Culinary games like Ghost Town Games’ hectic co-op title Overcooked and Vertigo Gaming’s Cook, Serve, Delicious! series focus heavily on the timed element of the kitchen. Players must slice, sear, and serve up accurate dishes before orders expire. Innervoid Interactive’s Chef: A Restaurant Tycoon adds another flavor to the mix, enabling players to create their own recipes and test them out on diners. The game will arrive in Early Access on PC later this year.

Innervoid Interactive’s CEO Fabio Luigi Distefano says that the team has plenty of foodies, as well as a love for “deep, modern tycoon games.”

“We wanted to combine several of the best ideas from Pizza Tycoon and Restaurant Empire, but add more depth to the management aspects with further customization, the extensive use of tags, perks, specializations, avatar skills, etc.,” said Distefano in an email to GamesBeat. “On top of that, we wanted a whole new level of complexity with our in-depth recipe editor.”

Players can unlock abilities on six different skill trees in Chef. They can also run several restaurants at once. In addition to redecorating and expanding their domain, they can also customize the menu. Like in Cook, Serve, Delicious!, players can switch up items based on customer sentiment — though Chef has a whole Yelp-esque system built out that generates reviews from several types of diners.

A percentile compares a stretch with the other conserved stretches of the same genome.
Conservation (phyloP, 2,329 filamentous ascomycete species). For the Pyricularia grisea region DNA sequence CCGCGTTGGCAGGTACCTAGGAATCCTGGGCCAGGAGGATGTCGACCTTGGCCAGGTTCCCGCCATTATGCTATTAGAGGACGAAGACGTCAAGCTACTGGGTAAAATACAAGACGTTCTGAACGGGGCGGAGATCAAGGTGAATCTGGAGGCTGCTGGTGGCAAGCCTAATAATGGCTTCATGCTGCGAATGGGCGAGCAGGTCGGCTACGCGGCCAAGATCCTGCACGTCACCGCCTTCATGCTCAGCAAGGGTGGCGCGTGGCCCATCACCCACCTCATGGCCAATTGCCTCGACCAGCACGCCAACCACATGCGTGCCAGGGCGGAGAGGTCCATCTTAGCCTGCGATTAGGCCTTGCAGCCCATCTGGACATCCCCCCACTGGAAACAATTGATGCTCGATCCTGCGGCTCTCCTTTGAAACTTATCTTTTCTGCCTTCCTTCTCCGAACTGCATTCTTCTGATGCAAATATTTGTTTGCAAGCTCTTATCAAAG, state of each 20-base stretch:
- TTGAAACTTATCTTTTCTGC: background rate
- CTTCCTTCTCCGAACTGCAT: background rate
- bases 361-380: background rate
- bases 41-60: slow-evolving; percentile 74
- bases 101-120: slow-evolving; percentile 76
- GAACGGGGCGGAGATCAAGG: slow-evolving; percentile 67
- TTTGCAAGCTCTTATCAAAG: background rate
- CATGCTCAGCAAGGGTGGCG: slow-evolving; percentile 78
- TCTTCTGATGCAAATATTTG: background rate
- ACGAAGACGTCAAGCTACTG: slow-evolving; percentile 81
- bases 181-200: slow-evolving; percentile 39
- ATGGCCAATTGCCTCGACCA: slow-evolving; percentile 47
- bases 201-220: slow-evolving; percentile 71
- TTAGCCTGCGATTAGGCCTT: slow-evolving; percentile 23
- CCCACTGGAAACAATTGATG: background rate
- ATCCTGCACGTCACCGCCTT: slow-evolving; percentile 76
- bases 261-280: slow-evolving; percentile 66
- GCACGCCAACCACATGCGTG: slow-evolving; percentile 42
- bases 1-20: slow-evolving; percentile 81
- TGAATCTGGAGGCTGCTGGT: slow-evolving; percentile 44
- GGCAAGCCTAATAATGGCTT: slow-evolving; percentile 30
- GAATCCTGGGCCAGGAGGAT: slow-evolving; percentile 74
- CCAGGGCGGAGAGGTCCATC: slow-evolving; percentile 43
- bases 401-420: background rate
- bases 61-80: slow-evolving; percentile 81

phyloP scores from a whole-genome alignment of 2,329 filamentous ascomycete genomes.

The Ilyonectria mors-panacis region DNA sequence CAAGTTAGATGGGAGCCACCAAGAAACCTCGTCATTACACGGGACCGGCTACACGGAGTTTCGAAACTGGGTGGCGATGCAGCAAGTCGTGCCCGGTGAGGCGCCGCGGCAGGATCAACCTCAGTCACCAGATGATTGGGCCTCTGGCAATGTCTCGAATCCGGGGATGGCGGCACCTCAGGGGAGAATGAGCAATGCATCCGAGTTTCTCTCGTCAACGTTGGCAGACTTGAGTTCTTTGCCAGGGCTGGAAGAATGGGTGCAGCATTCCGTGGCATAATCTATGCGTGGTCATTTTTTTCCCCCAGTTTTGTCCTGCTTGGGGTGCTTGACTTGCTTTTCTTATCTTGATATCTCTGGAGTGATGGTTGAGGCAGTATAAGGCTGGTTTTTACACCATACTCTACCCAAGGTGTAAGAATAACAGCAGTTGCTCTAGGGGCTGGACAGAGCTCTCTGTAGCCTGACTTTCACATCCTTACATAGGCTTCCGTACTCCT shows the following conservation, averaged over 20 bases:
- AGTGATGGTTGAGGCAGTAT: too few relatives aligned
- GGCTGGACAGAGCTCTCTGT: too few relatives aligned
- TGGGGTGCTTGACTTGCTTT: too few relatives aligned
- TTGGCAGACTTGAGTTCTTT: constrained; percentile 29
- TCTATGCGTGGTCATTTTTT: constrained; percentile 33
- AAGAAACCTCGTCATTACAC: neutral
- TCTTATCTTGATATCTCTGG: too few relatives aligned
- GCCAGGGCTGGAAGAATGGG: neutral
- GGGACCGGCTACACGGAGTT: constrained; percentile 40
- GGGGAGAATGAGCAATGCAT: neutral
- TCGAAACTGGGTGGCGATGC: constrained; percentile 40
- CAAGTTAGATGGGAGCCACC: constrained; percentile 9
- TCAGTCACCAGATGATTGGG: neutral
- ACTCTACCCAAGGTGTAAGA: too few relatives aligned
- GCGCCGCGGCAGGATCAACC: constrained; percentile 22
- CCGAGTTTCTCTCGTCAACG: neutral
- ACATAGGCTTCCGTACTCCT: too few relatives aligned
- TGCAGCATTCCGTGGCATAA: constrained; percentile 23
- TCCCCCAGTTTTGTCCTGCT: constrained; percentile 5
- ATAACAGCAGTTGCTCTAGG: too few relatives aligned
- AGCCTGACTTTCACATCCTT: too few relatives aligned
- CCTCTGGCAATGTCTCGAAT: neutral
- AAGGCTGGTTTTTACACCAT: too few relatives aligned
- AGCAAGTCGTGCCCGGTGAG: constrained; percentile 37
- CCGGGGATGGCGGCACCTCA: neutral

“We have different customers with different expectations. For example, the gourmet pool is only interested in food quality, while the workers just want a fast service, to get back to work as soon as possible,” said Distefano. “They will make their reviews based on their personal expectations regarding food, pricing, service and atmosphere, and how well your restaurant performs on those. This is why you may end up wanting to specialize on a specific group of customers, because, like in real life, you can’t make everyone happy with the same formula.”

While other cooking games generally task players with following recipes, Chef enables folks to build their own dishes from templates. The system has over 30 templates, such as pasta dishes or grilled entrees, and players must balance flavors and aromas to ensure their creations get full marks from picky eaters. Distefano says the feature is inspired partly by the Innervoid team’s interest in food science.

“To roast the best meat you’ll need a perfect marinade, to cook the most creamy risotto you’ll need to add the right cheese to attain the highest evaluation,” he said. “As for the ingredients, each one is classified for both taste and aroma. You will need to balance the five basic tastes, in order not to have a dish come out too sour or too [fatty].”

Because Chef will be launching in Early Access, Distefano hopes that it will get plenty of feedback from its community. The studio is looking to learn more about what kind of features players want and test out the balancing between the game’s different features. It has also designed Chef so that it can be easily modded.

“I think food culture has entered a new renaissance ever since the first MasterChef, when food and pop culture first combined into a singular form of entertainment,” said Distefano. “Cooking is fulfilling, eating is even better. I mean, what’s better than daydreaming about tasting all those 3 stars dishes we see in the media? We’re looking forward to letting players create their own haute cuisine to salivate over.”